Casa Loma's dreamer capitalist
(Posted Date: Tuesday, May 10, 2005)

The life of the rich and famous Sir Henry Pellatt
By Kris Scheuer

BIG DREAMER and visionary Sir Henry Pellatt built his country estate, Casa Loma, for a mere $3.5 million — that’s $60 million in today's money.

Many people hope to leave a lasting legacy after they are gone and Sir Henry Pellatt's Casa Loma is as grand a landmark as one can imagine, but there is more to the man than the famous castle on the hill.

One thing many people don’t know about Pellatt is he was quite the athlete in his youth, said Lou Seiler, spokesman for Casa Loma.

In 1879 at age 20, the same year Pellatt met his future wife Mary Dodgeson, he held the record in the North American Champion Mile Race.

He was born in Kingston, Ont, on Jan. 6, 1859, but moved to Toronto at age two. Pellatt left his studies at Upper Canada College when he was 17 to pursue a career in the family business, and by age 23 he became a full partner in his father's stock brokerage firm then called Pellatt and Pellatt.

“He was a venture capitalist and had properties across Canada,” said Seiler.

Pellatt founded the Toronto Electric Light Company in 1883 and by the time he was 30, his company had a monopoly on lighting the streets of Toronto. Less than a decade later, he purchased stock in the Canadian Pacific Railroad and in the North West Land Company. By 1901, Pellatt was chairman of 21 companies, with interests in mining, insurance, land and electricity. He and his partners built the first Canadian hydro-generating plant at Niagara Falls, which is still there today, said Seiler.

Pellatt was knighted in 1905 for his 50 years of military service with the Queen's Own Rifles, and was afterwards referred to as Sir Henry.

By 1911, he had amassed a fortune of $17 million (worth considerably more nowadays) and Pellatt drew up plans to build his dream castle with Canadian architect E. J. Lennox.

At the time, the Pellatts lived on downtown and Casa Loma was to be their country estate, said Seiler.

“He was a dreamer and a visionary and spent $3.5 million on it (Casa Loma). In today’s terms that’s $60 million.”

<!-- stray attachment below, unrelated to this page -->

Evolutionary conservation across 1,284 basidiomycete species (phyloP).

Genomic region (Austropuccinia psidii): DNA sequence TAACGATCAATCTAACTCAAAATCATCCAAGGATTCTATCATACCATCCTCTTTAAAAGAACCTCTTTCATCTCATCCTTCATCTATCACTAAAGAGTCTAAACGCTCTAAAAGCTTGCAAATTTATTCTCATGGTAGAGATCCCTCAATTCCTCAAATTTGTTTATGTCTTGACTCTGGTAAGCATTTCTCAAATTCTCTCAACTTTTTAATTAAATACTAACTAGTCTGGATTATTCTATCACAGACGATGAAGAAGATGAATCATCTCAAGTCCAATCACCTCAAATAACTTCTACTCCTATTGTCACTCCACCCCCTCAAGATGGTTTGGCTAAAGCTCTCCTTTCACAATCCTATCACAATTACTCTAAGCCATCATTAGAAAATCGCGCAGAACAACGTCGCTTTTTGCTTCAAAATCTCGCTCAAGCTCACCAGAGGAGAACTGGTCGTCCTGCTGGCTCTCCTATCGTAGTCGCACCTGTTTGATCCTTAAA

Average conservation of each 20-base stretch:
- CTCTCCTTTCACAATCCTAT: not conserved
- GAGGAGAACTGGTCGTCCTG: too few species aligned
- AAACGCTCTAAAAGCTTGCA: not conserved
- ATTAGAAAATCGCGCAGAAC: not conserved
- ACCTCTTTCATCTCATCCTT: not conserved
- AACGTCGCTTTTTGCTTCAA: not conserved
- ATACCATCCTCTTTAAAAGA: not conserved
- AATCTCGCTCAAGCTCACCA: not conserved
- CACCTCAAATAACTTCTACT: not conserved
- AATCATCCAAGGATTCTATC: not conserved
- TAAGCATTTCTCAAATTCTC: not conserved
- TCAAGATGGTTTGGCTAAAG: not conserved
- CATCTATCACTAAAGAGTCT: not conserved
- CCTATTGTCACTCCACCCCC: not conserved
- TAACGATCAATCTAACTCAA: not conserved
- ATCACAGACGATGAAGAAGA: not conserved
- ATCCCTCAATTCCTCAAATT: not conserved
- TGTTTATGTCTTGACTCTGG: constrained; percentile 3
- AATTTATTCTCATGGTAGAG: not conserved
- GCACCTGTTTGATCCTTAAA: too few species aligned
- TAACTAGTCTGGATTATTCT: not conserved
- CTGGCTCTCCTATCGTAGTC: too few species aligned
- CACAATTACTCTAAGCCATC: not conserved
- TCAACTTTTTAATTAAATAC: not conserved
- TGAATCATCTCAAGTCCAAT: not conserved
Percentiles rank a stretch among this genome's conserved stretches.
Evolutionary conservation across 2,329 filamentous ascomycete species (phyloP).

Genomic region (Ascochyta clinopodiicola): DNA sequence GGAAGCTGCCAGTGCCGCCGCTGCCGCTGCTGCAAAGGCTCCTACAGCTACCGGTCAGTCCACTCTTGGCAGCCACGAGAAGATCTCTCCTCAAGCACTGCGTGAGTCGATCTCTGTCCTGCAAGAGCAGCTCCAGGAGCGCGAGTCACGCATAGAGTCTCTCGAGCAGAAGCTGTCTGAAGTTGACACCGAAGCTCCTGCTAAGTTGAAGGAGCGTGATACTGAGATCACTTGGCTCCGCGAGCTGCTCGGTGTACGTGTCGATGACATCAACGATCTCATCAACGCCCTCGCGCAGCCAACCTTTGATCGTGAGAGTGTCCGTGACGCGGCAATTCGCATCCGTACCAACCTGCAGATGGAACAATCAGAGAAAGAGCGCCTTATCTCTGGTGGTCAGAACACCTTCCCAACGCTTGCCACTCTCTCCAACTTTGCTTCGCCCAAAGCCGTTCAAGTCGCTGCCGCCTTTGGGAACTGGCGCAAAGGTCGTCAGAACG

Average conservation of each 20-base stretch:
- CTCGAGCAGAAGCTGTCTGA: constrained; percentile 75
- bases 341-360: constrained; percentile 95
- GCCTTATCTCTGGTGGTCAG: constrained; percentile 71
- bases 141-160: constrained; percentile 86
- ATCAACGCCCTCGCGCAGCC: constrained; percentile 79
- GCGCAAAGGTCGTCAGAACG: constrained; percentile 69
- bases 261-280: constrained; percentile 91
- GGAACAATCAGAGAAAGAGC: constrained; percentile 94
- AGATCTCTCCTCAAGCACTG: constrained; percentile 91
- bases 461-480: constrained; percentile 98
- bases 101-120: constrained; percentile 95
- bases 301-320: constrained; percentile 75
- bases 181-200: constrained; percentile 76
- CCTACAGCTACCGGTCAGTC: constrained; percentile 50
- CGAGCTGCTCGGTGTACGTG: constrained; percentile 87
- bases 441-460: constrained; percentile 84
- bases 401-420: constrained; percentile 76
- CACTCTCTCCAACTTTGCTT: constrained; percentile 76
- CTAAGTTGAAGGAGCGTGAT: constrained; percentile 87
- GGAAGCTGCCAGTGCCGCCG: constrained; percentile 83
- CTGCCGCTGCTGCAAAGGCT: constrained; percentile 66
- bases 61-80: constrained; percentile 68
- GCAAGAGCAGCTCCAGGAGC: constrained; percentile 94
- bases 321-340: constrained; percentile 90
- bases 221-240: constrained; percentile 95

He built the castle for his wife Mary. “It was just the two of them there with 39 servants. He was one of the wealthiest men in Canada at the time.”

Pellatt also bought some land around St. Clair Ave. West and Bathurst St. in what became known as Cedarvale. But things took a turn for the worse after the First World War; during a recession that preceded the Great Depression, no one was thinking of buying land. Sir Henry’s firm Pellatt and Pellatt owed the Home Bank of Canada and had to declare bankruptcy. Pellatt was forced to auction off the contents of the castle. But Casa Loma, which was in his wife’s name, could not be taken, said Seiler.

“He sold it for $400,000 to a Mr. Sparling, who turned it into a hotel for 18 months.”

The hotel failed and was sold back to Pellatt, but now that the castle was in his name, he was forced to give it to the city, as he owed back taxes.

Casa Loma was then taken over by the Kiwanis Club, and in 1937 was opened to the public, something Pellatt was happy about.

“His hope was that it would be turned into a military museum, and that pretty much happened, as the Queen’s Own Rifle has an exhibit on the third floor,” Seiler said.

Casa Loma is the city’s second most visited attraction, after the CN Tower, and now attracts 450,000 people a year.

Pellatt died on March 8, 1939. According to the book <I>Casa Loma and the Man Who Built It,</I> by John Denison, “Sir Henry’s funeral was the largest in Toronto’s history. Thousands lined King Street to catch a glimpse of the horse-drawn gun carriage bearing the casket.”

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Posted Date: Tuesday, May 10, 2005
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